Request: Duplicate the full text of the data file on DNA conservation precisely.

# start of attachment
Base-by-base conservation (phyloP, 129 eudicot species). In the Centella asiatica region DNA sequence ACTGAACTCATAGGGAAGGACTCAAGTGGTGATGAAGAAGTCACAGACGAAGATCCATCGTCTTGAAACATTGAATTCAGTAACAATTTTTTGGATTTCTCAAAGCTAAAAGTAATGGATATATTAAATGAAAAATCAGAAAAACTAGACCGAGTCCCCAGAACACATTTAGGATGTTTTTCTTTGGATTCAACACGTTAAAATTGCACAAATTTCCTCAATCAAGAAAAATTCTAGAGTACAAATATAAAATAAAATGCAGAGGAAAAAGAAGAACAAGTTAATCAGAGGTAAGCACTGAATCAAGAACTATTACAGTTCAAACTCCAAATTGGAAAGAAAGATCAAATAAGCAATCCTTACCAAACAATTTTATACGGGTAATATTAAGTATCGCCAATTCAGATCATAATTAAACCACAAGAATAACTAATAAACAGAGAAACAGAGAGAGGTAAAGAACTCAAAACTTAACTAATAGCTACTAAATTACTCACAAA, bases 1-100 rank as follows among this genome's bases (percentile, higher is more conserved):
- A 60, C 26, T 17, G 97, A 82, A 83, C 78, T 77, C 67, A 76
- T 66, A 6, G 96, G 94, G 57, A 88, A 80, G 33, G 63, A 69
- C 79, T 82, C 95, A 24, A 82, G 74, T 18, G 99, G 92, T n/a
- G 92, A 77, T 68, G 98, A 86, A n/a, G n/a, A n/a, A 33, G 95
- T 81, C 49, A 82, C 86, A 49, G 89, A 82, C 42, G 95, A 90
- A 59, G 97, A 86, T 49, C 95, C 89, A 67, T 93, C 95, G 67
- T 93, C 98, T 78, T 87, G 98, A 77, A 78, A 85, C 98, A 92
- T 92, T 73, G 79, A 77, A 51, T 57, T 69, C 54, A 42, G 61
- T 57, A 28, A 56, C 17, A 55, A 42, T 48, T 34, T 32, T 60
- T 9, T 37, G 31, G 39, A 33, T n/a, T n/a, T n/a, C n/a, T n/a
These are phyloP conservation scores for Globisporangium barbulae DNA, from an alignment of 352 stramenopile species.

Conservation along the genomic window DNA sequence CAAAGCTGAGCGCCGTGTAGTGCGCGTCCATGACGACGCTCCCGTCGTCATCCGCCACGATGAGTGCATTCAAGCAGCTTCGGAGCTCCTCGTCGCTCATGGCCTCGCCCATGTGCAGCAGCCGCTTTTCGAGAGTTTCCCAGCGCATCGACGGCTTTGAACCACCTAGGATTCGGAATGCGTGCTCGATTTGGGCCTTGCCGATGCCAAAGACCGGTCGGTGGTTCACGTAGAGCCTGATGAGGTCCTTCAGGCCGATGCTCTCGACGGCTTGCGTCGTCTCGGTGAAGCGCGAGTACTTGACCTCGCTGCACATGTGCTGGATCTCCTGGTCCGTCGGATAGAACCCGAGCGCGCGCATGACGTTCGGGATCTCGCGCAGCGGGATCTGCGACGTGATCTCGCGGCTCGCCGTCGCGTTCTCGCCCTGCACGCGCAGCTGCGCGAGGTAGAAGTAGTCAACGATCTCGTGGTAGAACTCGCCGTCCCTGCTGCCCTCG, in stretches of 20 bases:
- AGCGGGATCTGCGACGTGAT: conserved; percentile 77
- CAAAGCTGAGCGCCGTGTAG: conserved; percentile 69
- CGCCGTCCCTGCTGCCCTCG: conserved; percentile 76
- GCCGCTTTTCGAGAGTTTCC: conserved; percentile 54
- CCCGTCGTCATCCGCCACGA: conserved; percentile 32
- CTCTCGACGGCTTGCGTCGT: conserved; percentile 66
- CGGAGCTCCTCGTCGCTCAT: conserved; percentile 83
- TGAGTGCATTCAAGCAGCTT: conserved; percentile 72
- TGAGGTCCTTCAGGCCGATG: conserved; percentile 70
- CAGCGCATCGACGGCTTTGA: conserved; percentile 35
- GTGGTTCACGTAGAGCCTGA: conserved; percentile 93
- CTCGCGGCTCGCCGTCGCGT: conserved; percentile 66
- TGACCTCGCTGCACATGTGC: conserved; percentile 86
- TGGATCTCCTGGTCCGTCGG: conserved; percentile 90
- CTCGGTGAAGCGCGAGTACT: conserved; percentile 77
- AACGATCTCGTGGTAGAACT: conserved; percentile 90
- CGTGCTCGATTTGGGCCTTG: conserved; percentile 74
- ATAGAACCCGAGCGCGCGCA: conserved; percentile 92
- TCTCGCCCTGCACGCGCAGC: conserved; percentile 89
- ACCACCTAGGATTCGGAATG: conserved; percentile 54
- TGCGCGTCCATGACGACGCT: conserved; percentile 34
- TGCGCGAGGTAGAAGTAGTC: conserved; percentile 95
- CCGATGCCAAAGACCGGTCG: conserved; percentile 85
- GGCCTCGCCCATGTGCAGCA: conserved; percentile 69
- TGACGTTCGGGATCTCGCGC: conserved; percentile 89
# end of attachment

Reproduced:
Base-by-base conservation (phyloP, 129 eudicot species). In the Centella asiatica region DNA sequence ACTGAACTCATAGGGAAGGACTCAAGTGGTGATGAAGAAGTCACAGACGAAGATCCATCGTCTTGAAACATTGAATTCAGTAACAATTTTTTGGATTTCTCAAAGCTAAAAGTAATGGATATATTAAATGAAAAATCAGAAAAACTAGACCGAGTCCCCAGAACACATTTAGGATGTTTTTCTTTGGATTCAACACGTTAAAATTGCACAAATTTCCTCAATCAAGAAAAATTCTAGAGTACAAATATAAAATAAAATGCAGAGGAAAAAGAAGAACAAGTTAATCAGAGGTAAGCACTGAATCAAGAACTATTACAGTTCAAACTCCAAATTGGAAAGAAAGATCAAATAAGCAATCCTTACCAAACAATTTTATACGGGTAATATTAAGTATCGCCAATTCAGATCATAATTAAACCACAAGAATAACTAATAAACAGAGAAACAGAGAGAGGTAAAGAACTCAAAACTTAACTAATAGCTACTAAATTACTCACAAA, bases 1-100 rank as follows among this genome's bases (percentile, higher is more conserved):
- A 60, C 26, T 17, G 97, A 82, A 83, C 78, T 77, C 67, A 76
- T 66, A 6, G 96, G 94, G 57, A 88, A 80, G 33, G 63, A 69
- C 79, T 82, C 95, A 24, A 82, G 74, T 18, G 99, G 92, T n/a
- G 92, A 77, T 68, G 98, A 86, A n/a, G n/a, A n/a, A 33, G 95
- T 81, C 49, A 82, C 86, A 49, G 89, A 82, C 42, G 95, A 90
- A 59, G 97, A 86, T 49, C 95, C 89, A 67, T 93, C 95, G 67
- T 93, C 98, T 78, T 87, G 98, A 77, A 78, A 85, C 98, A 92
- T 92, T 73, G 79, A 77, A 51, T 57, T 69, C 54, A 42, G 61
- T 57, A 28, A 56, C 17, A 55, A 42, T 48, T 34, T 32, T 60
- T 9, T 37, G 31, G 39, A 33, T n/a, T n/a, T n/a, C n/a, T n/a
These are phyloP conservation scores for Globisporangium barbulae DNA, from an alignment of 352 stramenopile species.

Conservation along the genomic window DNA sequence CAAAGCTGAGCGCCGTGTAGTGCGCGTCCATGACGACGCTCCCGTCGTCATCCGCCACGATGAGTGCATTCAAGCAGCTTCGGAGCTCCTCGTCGCTCATGGCCTCGCCCATGTGCAGCAGCCGCTTTTCGAGAGTTTCCCAGCGCATCGACGGCTTTGAACCACCTAGGATTCGGAATGCGTGCTCGATTTGGGCCTTGCCGATGCCAAAGACCGGTCGGTGGTTCACGTAGAGCCTGATGAGGTCCTTCAGGCCGATGCTCTCGACGGCTTGCGTCGTCTCGGTGAAGCGCGAGTACTTGACCTCGCTGCACATGTGCTGGATCTCCTGGTCCGTCGGATAGAACCCGAGCGCGCGCATGACGTTCGGGATCTCGCGCAGCGGGATCTGCGACGTGATCTCGCGGCTCGCCGTCGCGTTCTCGCCCTGCACGCGCAGCTGCGCGAGGTAGAAGTAGTCAACGATCTCGTGGTAGAACTCGCCGTCCCTGCTGCCCTCG, in stretches of 20 bases:
- AGCGGGATCTGCGACGTGAT: conserved; percentile 77
- CAAAGCTGAGCGCCGTGTAG: conserved; percentile 69
- CGCCGTCCCTGCTGCCCTCG: conserved; percentile 76
- GCCGCTTTTCGAGAGTTTCC: conserved; percentile 54
- CCCGTCGTCATCCGCCACGA: conserved; percentile 32
- CTCTCGACGGCTTGCGTCGT: conserved; percentile 66
- CGGAGCTCCTCGTCGCTCAT: conserved; percentile 83
- TGAGTGCATTCAAGCAGCTT: conserved; percentile 72
- TGAGGTCCTTCAGGCCGATG: conserved; percentile 70
- CAGCGCATCGACGGCTTTGA: conserved; percentile 35
- GTGGTTCACGTAGAGCCTGA: conserved; percentile 93
- CTCGCGGCTCGCCGTCGCGT: conserved; percentile 66
- TGACCTCGCTGCACATGTGC: conserved; percentile 86
- TGGATCTCCTGGTCCGTCGG: conserved; percentile 90
- CTCGGTGAAGCGCGAGTACT: conserved; percentile 77
- AACGATCTCGTGGTAGAACT: conserved; percentile 90
- CGTGCTCGATTTGGGCCTTG: conserved; percentile 74
- ATAGAACCCGAGCGCGCGCA: conserved; percentile 92
- TCTCGCCCTGCACGCGCAGC: conserved; percentile 89
- ACCACCTAGGATTCGGAATG: conserved; percentile 54
- TGCGCGTCCATGACGACGCT: conserved; percentile 34
- TGCGCGAGGTAGAAGTAGTC: conserved; percentile 95
- CCGATGCCAAAGACCGGTCG: conserved; percentile 85
- GGCCTCGCCCATGTGCAGCA: conserved; percentile 69
- TGACGTTCGGGATCTCGCGC: conserved; percentile 89